WBA Centennial Convention Day 3- Medical Seminar

Photo: Bob Newman

By Boxing Bob Newman

Day 3 of the WBA Centennial Convention opened at 9 am with the medical seminar. President Mendoza opened with remarks, especially on mental illness, which has been at the forefront of news in recent years. The panel consisted of Miss Shivana Inalsingh, Dr. Joseph Istwanik, Dr. Nina Radcliff and Dr. Adriana Valbuena.

dr Istwanik opened by referencing a recent meeting of the Association of Ringside Physicians in Las Vegas. Headgear and its effectiveness / ineffectiveness were discussed. Estwanik opined that headgear actually influences the fighter’s approach to the fight. Boxers using headgear tend to be less worried about taking head shots than those without.

Estwanik touched on two recent cases of suicide involving participants of combat sports, again emphasizing the importance of mental health.

Shivana Inalsingh then introduced Dr. Adriana Valbuena, a sports psychologist and mental health coach. Valbuena first discussed the reactions of athletes when faced with the proposition of seeing a mental health specialist- fear, resistance, pressure and ego. Valbuena also discussed a boxer’s eating disorders- skipping meals, wearing clothes to force perspiration, roller coaster weight fluctuation and binge eating.

Depression was also discussed. Lack of desire, feeling empty, loss of appetite, not feeling good enough are symptoms of depression. Addiction to drugs and alcohol is another concern within mental health treatment. Also, dealing with injuries and rehab is important. Valbuena emphasized a target: associate seeing a psychologist with performance improvement and success.

Inalsingh then introduced Dr. Nina Radcliff, a board certified anesthesiologist and ringside physician. Radcliff opened with a slide showing statistics with roughly 10% of the world population suffering from some sort of mental illness.

Radcliff then focused on eating disorders. The spectrum of anorexia to bulemia was explored. Even tracking carb, water and protein intake, in an effort to be “healthy,” can fall under eating disorders. Rigid rituals can also be problematic. Problems associated with disordered eating include gastrointestinal problems, electrolyte imbalance and even behavioral issues.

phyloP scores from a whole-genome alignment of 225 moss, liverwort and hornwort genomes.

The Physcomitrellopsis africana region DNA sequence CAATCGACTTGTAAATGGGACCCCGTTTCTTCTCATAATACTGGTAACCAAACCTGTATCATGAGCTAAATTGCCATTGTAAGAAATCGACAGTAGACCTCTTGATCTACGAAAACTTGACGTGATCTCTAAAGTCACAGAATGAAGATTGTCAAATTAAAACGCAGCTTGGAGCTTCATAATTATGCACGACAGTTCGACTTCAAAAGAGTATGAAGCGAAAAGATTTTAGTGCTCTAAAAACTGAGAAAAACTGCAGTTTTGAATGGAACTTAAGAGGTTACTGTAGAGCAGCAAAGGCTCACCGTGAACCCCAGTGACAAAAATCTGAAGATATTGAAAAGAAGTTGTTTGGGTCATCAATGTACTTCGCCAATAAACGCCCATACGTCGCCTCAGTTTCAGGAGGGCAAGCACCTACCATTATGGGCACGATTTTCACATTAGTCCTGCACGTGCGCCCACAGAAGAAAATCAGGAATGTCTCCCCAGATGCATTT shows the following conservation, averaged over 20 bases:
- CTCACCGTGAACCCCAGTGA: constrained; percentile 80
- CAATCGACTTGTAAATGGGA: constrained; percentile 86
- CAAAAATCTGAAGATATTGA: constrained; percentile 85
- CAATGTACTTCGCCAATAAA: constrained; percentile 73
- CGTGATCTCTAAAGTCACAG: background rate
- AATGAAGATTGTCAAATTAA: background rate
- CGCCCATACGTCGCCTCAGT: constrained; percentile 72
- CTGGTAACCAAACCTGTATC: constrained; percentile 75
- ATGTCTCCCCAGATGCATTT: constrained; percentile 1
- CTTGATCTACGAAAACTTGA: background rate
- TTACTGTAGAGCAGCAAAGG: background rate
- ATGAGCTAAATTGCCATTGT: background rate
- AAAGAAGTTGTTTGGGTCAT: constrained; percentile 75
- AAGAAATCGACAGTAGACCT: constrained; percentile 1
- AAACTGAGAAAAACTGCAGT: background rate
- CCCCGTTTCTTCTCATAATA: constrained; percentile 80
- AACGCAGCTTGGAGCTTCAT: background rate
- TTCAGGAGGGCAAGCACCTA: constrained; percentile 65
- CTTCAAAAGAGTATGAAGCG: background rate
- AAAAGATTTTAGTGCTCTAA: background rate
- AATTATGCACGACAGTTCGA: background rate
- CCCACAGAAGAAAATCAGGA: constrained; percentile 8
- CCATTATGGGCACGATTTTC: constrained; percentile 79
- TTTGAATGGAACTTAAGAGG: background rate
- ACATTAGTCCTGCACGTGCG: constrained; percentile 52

Shivana Inalsingh is a clinical reflexologist and wears many hats in and out of boxing. Her talk was on Mental Fitness in Boxing- Growing Your 3 Core Muscles for High Performance and Happiness. Mental fitness is the ability to adjust positively to adverse situations, rather than negatively. The 3 core “muscles” are: 1. Sabateur interceptor, 2. Sage and 3. Self-command. Inalsingh delved into self-analysis exercises, allowing attendees to perhaps “discover” more about themselves and their perceptions- perception is one’s reality.

dr Roberto Ramirez, Jr. and Bernard Hopkins were added to the panel to add to the discussion of mental health, emceed by boxing commentator Claudia Trejos.

Hopkins opened with the thought that fighters hide their options because they are perceived as super heroes. Fighters can’t show vulnerability as it damages their marketability and veneer of invincibility. Hopkins cautioned against letting boxing become the “red light district” of sports. “There are other fighters, administrators, officials coming behind us in boxing. We need to be able to pass the baton to them so they can run with it and not walk!”

dr Roberto Ramirez, Jr. (Yes, the world class referee from Puerto Rico, is a mental health counselor) discussed the importance of support of others, plain simple.

Aussie middleweight contender Michael Zerafa spoke of the hardship when his best friend committed suicide.

Author Alberto Agámez from Colombia, discussed his book, “Todos Somos Culpable,” (We are all guilty) about the tragic case of Tomas Molinares. Molinares won the WBA welterweight title in dramatic style with an at-the-bell one punch KO of champion Marlon Starling in 1988. The ensuing controversy that swirled around Molinares’ victory may have been the trigger for Molinares to sink to the depths of mental health hell. He never defended the title and was eventually diagnosed as schizophrenic with bipolar disorder. Agámez explained that tile “We are all guilty,” is different from being ‘responsible.’

President Mendoza discussed his awareness of mental health. Mendoza showed a photo of his late father with Molinares. He told of a visit to Molinares, offering him the photo as a gift, then Molinares’ reaction of trembling at the sight of the photo, remembering what once was. Mendoza discussed his mother losing a 10 month old child when the Mendozas lived in Toledo, OH back in the early 80s. She never sought mental health help. Lastly, he told of receiving a text from former WBA legal counsel Jimmy Binns, asking, “How are you?” Mendoza opted to answer it the next day when he woke up. He learned that Binns had committed suicide that next day. “I live with that every day,” said Mendoza.

With that Inalsingh closed the session with a centering, calming and positive energy exercise.

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